Paper makes up many different products you use on a regular basis beyond a sheet of notebook paper. The daily newspaper, juice carton, paper towels and reference books are just a few of the paper products you might encounter each day. With such a large use of paper products, recycling becomes a significant action to keep paper products under control.
Paper recycling takes advantage of existing paper products to create new items. Because the tree was already cut down to make the original paper product, recycling helps preserve natural resources. Slowing the harvest of trees to create paper products benefits the environment.
Reduced Energy Consumption
Paper recycling requires less energy and water than new production of paper, according to the U.S. Environmental Protection Agency. Lower energy and water consumption helps protect these resources while further reducing pollution introduced into the environment.
Less Landfill Waste
Paper products that aren’t recycled often end up in the landfills, which are already full of trash. By recycling all possible paper products, you keep more trash out of the landfills, slowing the rate it fills up. Recycling a ton of paper results in a savings of 3.3 cubic yards in the landfill, according to PaperRecycles.org. Approximately 63 percent of all paper used in the U.S. was collected for recycling, resulting in an average of 325 lbs. for every person in the country. Increasing the recycling rate would free up even more landfill space.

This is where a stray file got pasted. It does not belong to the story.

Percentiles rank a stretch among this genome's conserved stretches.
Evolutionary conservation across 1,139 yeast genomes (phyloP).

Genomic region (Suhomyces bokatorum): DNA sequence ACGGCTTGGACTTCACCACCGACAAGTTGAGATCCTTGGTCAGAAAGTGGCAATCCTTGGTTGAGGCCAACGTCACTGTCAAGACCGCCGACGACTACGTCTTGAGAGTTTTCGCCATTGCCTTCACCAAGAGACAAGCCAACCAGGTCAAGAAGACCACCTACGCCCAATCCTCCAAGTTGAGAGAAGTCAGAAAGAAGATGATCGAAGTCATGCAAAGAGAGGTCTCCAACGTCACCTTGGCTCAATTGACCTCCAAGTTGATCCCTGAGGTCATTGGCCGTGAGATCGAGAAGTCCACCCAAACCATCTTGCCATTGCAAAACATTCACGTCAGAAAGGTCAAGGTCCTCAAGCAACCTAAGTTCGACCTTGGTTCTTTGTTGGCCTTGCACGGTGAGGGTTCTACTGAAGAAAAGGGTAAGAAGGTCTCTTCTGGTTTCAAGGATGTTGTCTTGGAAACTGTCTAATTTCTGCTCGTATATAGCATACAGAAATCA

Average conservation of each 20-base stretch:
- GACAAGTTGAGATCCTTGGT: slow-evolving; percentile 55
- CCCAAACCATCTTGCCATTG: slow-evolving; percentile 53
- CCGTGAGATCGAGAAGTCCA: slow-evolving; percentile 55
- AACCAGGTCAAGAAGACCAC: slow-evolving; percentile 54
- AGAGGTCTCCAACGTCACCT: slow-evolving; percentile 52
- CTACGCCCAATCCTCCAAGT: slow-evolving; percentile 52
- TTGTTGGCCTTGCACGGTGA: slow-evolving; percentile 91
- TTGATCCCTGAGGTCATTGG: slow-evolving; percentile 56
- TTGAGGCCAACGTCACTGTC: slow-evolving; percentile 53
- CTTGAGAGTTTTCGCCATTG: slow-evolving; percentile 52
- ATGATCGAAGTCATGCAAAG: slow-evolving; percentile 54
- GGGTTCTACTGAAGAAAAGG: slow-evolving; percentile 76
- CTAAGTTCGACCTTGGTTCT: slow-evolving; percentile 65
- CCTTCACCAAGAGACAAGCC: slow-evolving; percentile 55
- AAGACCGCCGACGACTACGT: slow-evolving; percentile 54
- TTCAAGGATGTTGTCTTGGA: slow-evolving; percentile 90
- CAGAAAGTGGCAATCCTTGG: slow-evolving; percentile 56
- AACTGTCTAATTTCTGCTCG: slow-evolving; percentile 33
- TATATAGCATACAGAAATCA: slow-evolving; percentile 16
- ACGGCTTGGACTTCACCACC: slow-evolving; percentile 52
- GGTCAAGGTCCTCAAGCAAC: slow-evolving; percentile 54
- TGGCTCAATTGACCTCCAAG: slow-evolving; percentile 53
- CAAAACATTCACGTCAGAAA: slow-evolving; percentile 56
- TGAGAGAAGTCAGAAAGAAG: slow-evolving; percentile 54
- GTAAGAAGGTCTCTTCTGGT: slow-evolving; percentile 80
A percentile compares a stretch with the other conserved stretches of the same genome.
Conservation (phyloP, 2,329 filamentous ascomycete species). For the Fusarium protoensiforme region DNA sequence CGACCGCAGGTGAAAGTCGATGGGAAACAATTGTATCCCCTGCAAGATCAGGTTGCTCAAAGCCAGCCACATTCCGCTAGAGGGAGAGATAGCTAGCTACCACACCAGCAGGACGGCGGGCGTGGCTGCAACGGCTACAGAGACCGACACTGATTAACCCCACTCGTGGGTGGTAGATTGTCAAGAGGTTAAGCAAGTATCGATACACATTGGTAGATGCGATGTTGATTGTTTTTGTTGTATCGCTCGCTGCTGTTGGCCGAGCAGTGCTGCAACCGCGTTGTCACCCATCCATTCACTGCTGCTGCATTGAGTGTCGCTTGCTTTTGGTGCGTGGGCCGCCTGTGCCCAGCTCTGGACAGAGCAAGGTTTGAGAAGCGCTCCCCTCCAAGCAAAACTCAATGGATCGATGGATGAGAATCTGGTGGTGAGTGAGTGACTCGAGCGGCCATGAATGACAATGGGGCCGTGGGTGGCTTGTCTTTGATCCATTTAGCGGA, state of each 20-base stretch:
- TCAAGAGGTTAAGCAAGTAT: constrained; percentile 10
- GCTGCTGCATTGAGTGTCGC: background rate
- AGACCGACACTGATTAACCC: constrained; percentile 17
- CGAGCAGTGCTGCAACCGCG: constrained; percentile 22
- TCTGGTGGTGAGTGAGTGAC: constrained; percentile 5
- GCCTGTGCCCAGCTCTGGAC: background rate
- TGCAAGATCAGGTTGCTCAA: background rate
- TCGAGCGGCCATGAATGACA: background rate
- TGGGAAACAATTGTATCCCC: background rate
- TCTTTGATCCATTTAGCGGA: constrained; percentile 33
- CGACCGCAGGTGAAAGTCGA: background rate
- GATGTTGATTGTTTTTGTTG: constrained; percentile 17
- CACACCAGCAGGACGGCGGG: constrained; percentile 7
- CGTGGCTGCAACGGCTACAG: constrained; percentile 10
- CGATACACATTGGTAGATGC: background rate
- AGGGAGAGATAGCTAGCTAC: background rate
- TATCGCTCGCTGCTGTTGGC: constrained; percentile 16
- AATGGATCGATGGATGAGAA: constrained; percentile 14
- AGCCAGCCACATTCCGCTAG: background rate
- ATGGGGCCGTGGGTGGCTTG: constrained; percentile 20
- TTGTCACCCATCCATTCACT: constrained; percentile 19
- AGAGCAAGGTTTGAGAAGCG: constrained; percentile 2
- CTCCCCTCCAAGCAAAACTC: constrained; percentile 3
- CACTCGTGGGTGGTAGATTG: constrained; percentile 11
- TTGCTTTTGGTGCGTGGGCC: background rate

Cutting down trees for the paper manufacturing process releases carbon into the environment. By recycling paper, the carbon release is slowed because fewer trees need to be cut down to meet the paper demands. Recycling paper reduces the amount of greenhouse gases released, according to the U.S. Environmental Protection Agency.
Access to paper recycling programs is widespread in most areas. In many cases, consumers have the option of curbside recycling, which includes the collection of paper products, such as newspapers, paper, cardboard and other paper-based containers. Most communities have recycling centers that allow consumers to drop off recyclable materials. Some retailers even offer recycling bins in the stores. The accessibility means the recycling process is simplified, leaving you with little reason not to recycle your paper products.